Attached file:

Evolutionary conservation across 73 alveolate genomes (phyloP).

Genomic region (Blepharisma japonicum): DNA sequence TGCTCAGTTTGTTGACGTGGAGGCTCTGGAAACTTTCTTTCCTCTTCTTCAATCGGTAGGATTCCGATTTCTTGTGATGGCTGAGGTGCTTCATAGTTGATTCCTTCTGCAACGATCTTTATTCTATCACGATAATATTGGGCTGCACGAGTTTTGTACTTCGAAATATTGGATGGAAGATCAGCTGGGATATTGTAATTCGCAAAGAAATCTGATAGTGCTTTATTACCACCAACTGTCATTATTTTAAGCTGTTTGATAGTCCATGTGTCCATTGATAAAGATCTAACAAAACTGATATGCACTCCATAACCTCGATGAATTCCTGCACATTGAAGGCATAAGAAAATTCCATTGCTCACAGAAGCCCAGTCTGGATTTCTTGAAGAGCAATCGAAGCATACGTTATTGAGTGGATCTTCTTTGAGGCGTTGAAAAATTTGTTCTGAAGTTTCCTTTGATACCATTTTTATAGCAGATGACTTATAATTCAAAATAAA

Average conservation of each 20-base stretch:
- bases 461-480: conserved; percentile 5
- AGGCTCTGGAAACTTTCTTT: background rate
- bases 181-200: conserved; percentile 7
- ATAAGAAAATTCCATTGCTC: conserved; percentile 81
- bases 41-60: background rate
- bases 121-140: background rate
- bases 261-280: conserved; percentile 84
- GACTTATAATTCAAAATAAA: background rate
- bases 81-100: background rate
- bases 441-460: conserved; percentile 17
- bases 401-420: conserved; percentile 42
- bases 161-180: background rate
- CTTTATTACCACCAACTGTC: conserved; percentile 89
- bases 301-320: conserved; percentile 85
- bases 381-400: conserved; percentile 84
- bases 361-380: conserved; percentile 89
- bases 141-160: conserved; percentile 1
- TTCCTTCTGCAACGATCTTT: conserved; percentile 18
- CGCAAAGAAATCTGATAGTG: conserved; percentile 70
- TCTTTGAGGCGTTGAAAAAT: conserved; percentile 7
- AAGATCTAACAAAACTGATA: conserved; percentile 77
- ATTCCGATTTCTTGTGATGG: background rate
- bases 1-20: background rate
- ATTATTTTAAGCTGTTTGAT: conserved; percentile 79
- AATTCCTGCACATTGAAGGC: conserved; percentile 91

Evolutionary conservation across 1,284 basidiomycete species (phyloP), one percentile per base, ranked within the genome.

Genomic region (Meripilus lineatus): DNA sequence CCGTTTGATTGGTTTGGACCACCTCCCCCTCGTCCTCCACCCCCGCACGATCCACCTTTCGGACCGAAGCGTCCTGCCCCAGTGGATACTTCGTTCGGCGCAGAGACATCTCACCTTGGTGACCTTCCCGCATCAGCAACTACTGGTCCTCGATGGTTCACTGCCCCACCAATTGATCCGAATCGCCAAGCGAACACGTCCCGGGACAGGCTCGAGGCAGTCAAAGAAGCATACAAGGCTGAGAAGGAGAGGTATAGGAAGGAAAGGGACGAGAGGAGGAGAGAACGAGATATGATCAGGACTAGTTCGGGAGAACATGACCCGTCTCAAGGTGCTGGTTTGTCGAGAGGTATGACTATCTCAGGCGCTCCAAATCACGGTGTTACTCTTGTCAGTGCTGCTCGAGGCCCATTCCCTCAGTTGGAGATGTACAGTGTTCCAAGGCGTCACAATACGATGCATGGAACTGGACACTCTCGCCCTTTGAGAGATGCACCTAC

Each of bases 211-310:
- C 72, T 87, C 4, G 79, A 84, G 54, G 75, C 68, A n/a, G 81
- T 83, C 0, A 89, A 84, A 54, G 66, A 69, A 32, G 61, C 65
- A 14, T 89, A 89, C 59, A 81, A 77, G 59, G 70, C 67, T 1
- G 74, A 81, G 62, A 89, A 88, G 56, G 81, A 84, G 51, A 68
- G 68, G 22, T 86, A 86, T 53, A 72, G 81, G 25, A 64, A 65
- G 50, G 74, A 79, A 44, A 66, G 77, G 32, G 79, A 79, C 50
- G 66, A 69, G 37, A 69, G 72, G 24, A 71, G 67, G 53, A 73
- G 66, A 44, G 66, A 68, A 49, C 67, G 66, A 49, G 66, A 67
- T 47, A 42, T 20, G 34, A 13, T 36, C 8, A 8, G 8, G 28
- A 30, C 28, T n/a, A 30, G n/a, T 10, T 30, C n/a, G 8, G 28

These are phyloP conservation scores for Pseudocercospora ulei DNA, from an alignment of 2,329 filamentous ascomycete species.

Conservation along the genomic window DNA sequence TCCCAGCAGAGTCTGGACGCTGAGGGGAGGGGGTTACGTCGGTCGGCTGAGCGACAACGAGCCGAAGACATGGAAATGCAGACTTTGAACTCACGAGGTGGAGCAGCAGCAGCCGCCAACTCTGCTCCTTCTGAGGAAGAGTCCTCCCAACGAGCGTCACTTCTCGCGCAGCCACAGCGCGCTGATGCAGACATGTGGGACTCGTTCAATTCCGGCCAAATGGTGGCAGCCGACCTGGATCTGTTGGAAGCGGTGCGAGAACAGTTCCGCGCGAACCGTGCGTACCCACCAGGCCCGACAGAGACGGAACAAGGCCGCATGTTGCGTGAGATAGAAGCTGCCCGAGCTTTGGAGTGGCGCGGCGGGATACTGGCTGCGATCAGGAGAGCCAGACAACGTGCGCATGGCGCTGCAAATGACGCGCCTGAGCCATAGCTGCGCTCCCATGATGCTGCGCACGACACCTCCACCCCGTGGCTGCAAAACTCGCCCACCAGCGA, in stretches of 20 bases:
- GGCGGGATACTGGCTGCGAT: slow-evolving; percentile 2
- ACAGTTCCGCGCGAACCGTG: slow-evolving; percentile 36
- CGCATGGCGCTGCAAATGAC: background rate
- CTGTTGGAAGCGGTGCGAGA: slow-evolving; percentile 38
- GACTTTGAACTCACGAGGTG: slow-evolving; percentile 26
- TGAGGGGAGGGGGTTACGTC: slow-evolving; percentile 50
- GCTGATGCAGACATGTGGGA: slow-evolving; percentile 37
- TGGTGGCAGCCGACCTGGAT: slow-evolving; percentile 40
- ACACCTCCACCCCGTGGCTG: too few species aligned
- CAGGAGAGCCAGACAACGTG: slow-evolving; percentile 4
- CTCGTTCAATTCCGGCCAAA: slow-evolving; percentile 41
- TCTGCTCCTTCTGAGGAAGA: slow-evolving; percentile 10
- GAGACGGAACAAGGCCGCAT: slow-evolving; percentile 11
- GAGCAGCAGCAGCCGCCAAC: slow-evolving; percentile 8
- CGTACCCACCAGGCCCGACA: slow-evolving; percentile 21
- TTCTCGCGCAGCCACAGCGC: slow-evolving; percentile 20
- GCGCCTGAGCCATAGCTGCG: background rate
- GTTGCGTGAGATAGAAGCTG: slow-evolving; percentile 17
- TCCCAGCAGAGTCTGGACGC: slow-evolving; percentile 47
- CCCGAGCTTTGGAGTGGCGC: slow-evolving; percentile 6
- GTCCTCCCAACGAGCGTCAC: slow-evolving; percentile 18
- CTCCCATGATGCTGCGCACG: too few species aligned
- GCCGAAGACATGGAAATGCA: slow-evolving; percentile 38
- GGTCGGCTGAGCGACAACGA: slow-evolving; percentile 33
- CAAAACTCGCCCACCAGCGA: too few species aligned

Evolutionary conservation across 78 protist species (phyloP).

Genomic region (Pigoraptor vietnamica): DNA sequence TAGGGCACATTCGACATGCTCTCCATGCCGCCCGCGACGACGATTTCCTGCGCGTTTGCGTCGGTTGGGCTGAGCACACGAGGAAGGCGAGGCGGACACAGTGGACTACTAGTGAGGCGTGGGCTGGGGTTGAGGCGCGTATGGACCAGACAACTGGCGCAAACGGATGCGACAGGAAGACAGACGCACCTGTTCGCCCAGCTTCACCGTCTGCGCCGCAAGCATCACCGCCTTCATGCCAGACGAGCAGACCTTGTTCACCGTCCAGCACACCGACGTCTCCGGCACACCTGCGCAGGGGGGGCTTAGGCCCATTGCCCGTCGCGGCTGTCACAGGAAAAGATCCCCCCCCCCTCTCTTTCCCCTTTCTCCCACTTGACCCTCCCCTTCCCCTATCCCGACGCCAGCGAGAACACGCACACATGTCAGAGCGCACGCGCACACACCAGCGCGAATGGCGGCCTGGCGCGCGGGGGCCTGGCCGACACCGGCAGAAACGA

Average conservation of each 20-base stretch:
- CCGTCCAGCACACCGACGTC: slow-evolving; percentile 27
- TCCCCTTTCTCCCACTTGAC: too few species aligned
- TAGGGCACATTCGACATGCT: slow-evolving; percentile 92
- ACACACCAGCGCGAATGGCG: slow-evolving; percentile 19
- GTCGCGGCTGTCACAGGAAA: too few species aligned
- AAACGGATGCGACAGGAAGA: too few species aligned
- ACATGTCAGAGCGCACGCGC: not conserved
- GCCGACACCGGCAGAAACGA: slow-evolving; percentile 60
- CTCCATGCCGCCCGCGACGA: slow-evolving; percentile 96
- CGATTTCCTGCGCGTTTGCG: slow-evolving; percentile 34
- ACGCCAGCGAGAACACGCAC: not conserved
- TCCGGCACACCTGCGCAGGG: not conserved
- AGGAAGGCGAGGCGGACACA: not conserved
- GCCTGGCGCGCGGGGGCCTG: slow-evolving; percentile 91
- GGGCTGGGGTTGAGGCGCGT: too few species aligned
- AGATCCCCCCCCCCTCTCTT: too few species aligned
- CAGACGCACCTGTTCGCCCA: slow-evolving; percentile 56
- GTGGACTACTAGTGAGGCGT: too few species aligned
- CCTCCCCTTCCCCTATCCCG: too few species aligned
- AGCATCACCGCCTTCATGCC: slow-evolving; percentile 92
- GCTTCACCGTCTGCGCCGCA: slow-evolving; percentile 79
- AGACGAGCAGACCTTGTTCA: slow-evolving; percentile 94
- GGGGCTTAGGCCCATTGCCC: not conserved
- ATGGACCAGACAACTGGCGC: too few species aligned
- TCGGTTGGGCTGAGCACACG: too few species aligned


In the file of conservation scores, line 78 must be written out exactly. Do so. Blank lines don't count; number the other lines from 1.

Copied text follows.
- ACATGTCAGAGCGCACGCGC: not conserved